Children's Health and Wellness

Nutrition During Pregnancy

The importance of good nutrition during pregnancy

Approximately 300 extra calories are needed daily to maintain a healthy pregnancy. These calories should come from a balanced diet of protein, fruits, vegetables, and whole grains, with sweets and fats kept to a minimum. A healthy, well-balanced diet during pregnancy can also help to reduce some pregnancy symptoms, like nausea and constipation.

The Academy of Nutrition and Dietetics recommends the following key components of a healthy lifestyle during pregnancy: appropriate weight gain, eating a balanced diet, exercising regularly, and appropriate and timely vitamin and mineral supplementation. 

Fluid intake is also an important part of healthy pregnancy nutrition. Women can take in enough fluids by drinking several glasses of water each day, in addition to the fluids in juices and soups. An expectant mother should talk with her healthcare provider or midwife about restricting her intake of caffeine and artificial sweeteners. All alcohol should be avoided in pregnancy.

Avoid eating the following foods during pregnancy:

  • Unpasteurized milk and foods made with unpasteurized milk

  • Soft cheeses, including feta, queso blanco and fresco, Camembert, brie, or blue-veined cheeses (unless labeled 'made with pasteurized milk")

  • Hot dogs, and luncheon meats, unless they are heated until steaming hot before serving 

  • Refrigerated pâté and meat spreads

  • Refrigerated smoked seafood

Also follow these general food-safety guidelines:

  • Wash. Rinse all raw produce thoroughly under running tap water before eating, cutting, or cooking.

  • Clean. Wash your hands, knives, countertops, and cutting boards after handling and preparing uncooked foods.

  • Avoid. Raw and undercooked seafood, eggs, and meat. Do not eat sushi made with raw fish (cooked sushi is safe). 

  • Cook. Beef, pork, or poultry should be cooked to a safe internal temperature using a food thermometer.

  • Chill. Promptly refrigerate all perishable food.

Why is folic acid important?

The U.S. Public Health Service recommends that all women of childbearing age consume 400 micrograms (0.4 mg) of folic acid each day. Folic acid, a nutrient found in some green leafy vegetables, most berries, nuts, beans, citrus fruits, fortified breakfast cereals, and some vitamin supplements can help reduce the risk for birth defects of the brain and spinal cord (called neural tube defects). This can lead to varying degrees of paralysis, incontinence, and sometimes intellectual disability.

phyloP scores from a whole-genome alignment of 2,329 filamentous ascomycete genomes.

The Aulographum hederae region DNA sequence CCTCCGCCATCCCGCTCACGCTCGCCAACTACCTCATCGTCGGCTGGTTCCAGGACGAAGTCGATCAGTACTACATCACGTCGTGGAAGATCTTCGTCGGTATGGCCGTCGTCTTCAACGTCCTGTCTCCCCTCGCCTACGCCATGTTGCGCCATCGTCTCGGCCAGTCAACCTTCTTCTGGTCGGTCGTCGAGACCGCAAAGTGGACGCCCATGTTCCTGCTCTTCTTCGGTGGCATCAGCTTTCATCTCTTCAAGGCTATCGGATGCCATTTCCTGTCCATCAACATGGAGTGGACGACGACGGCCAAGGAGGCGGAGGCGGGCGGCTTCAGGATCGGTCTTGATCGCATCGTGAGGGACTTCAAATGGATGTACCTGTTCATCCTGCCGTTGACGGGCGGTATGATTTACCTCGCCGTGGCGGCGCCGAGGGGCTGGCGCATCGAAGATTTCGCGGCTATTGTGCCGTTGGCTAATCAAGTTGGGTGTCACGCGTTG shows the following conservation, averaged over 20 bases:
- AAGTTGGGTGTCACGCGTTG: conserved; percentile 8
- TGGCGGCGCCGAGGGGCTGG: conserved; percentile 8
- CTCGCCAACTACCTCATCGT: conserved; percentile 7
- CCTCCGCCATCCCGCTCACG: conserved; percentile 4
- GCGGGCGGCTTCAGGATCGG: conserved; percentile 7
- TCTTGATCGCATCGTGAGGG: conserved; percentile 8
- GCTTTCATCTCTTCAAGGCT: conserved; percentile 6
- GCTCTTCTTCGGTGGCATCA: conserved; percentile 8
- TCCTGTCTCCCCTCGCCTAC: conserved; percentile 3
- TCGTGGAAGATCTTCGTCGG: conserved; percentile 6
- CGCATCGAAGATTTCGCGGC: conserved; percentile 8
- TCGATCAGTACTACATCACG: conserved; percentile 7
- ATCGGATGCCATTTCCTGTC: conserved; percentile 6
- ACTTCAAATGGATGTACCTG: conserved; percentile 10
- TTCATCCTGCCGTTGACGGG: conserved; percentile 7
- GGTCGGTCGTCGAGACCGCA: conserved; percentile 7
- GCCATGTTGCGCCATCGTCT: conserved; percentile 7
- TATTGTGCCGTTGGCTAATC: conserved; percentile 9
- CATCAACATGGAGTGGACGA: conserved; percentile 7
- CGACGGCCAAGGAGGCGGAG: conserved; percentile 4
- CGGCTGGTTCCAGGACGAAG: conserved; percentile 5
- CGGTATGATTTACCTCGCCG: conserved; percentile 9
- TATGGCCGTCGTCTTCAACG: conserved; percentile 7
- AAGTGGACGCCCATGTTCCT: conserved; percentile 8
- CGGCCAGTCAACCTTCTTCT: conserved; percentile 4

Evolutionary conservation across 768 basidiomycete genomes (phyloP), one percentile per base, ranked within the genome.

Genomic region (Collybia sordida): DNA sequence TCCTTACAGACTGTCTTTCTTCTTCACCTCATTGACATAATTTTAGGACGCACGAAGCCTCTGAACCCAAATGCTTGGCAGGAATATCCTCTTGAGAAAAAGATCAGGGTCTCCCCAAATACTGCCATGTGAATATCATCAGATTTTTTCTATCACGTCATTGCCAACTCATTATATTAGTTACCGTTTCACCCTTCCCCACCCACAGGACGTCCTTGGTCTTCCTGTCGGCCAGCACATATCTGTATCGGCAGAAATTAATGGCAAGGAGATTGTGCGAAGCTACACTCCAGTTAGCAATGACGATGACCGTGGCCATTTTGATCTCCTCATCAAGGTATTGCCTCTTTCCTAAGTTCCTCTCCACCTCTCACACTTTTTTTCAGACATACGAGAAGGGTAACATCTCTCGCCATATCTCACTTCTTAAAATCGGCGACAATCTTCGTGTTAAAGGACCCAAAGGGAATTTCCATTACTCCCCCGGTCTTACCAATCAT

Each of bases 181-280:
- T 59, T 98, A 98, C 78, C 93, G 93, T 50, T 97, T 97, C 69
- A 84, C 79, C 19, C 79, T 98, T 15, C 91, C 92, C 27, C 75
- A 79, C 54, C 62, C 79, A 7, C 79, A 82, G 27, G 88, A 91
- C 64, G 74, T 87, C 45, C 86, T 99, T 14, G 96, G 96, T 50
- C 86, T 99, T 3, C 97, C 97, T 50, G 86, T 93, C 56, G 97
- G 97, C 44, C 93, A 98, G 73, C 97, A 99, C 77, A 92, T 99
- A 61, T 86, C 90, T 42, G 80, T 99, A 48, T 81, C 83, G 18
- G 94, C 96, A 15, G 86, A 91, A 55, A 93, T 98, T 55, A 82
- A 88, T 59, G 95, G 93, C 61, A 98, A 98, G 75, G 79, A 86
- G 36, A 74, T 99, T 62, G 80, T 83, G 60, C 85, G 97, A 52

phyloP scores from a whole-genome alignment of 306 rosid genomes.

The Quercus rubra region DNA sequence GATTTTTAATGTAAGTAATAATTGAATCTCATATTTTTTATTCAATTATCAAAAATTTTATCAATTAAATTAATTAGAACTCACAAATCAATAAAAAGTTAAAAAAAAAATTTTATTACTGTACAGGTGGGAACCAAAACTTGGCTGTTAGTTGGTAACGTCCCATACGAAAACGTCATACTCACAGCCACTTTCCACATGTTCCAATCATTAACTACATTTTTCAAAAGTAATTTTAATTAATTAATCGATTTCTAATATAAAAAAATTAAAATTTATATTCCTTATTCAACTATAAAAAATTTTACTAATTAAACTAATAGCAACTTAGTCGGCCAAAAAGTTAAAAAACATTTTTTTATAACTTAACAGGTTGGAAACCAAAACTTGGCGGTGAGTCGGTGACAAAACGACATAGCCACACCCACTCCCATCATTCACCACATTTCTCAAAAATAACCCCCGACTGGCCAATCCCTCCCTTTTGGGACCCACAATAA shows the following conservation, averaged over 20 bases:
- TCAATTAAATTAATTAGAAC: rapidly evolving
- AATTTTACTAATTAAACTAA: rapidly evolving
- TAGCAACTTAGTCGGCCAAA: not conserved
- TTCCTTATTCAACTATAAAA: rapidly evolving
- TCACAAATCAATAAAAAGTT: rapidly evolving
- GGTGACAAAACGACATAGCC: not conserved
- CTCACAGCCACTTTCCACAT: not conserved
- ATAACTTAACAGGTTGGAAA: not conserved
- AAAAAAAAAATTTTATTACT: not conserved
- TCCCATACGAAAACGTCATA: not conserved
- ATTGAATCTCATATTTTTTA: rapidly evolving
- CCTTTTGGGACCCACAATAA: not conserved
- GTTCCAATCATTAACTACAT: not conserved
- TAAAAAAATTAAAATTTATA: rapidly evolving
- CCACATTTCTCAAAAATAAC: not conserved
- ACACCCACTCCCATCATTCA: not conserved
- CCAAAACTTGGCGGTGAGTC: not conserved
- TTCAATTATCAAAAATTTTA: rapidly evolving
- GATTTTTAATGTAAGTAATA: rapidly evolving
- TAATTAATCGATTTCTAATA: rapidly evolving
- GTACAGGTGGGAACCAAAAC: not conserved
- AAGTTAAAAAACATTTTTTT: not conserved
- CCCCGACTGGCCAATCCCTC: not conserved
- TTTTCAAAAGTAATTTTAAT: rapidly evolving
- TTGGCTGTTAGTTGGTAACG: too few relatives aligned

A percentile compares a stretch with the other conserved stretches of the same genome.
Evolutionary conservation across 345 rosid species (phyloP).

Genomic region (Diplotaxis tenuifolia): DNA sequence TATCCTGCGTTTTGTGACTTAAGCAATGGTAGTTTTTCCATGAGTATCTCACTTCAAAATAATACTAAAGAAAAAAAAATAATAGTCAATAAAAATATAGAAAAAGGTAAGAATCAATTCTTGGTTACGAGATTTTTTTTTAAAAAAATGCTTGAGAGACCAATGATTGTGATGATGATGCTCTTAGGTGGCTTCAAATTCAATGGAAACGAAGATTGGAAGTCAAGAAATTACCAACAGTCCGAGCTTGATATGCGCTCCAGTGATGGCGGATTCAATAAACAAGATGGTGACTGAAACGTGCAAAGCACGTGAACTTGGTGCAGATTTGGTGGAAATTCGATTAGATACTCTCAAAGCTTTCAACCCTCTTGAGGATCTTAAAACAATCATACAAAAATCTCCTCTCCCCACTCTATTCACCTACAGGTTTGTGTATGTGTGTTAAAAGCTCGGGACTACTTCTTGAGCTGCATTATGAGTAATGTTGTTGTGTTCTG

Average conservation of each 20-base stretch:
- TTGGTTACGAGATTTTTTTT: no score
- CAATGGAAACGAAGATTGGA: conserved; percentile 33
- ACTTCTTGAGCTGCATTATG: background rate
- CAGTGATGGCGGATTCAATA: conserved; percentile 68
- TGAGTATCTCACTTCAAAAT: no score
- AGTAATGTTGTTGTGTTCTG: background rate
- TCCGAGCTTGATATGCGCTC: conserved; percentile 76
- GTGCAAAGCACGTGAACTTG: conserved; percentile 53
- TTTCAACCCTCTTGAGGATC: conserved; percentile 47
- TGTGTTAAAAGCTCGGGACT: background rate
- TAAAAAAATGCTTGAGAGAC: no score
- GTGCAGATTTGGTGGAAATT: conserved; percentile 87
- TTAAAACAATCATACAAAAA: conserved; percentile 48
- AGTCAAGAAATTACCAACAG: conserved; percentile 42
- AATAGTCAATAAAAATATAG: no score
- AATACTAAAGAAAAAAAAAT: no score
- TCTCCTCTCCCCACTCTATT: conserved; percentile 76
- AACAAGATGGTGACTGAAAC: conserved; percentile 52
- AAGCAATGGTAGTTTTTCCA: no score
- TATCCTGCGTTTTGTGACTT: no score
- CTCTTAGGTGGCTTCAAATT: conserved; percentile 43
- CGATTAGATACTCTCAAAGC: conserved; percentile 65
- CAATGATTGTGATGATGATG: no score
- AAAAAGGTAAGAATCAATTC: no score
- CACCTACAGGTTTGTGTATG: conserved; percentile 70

Folic acid is most helpful during the first 28 days after conception. This is when most neural tube defects happen. Unfortunately, many women do not realize they are pregnant before 28 days. Therefore, folic acid intake should begin before conception and continue through pregnancy. Your healthcare provider or midwife will recommend the appropriate amount of folic acid to meet your individual needs.

Most healthcare providers or midwives will prescribe a prenatal supplement before conception, or shortly afterward, to make sure that all of the woman's nutritional needs are met. However, a prenatal supplement does not replace a healthy diet.

Print Source: Nutrition During Pregnancy. American Congress of Obstetricians and Gynecologists
Online Source: Planning for Pregnancy, CDC
Online Source: Nutritional Needs During Pregnancy, USDA Choosemyplate.gov
Online Source: Food Safety Risks for Pregnant Women and Newborns, Academy of Nutrition and Dietetics
Online Source: A Healthy Start for You and Your Baby, Academy of Nutrition and Dietetics
Online Source: Eating Right During Pregnancy, Academy of Nutrition and Dietetics
Online Source: Where We Stand: Folic Acid, American Academy of Pediatrics
Online Source: Staying healthy and safe, U.S. Department of Health and Human Services
Online Source: Folate, National Institutes of Health: Office of Dietary Supplements
Online Editor: Geller, Arlene
Online Medical Reviewer: Finke, Amy, RN, BSN
Online Medical Reviewer: Sacks, Daniel, MD, FACOG
Date Last Reviewed: 8/9/2015
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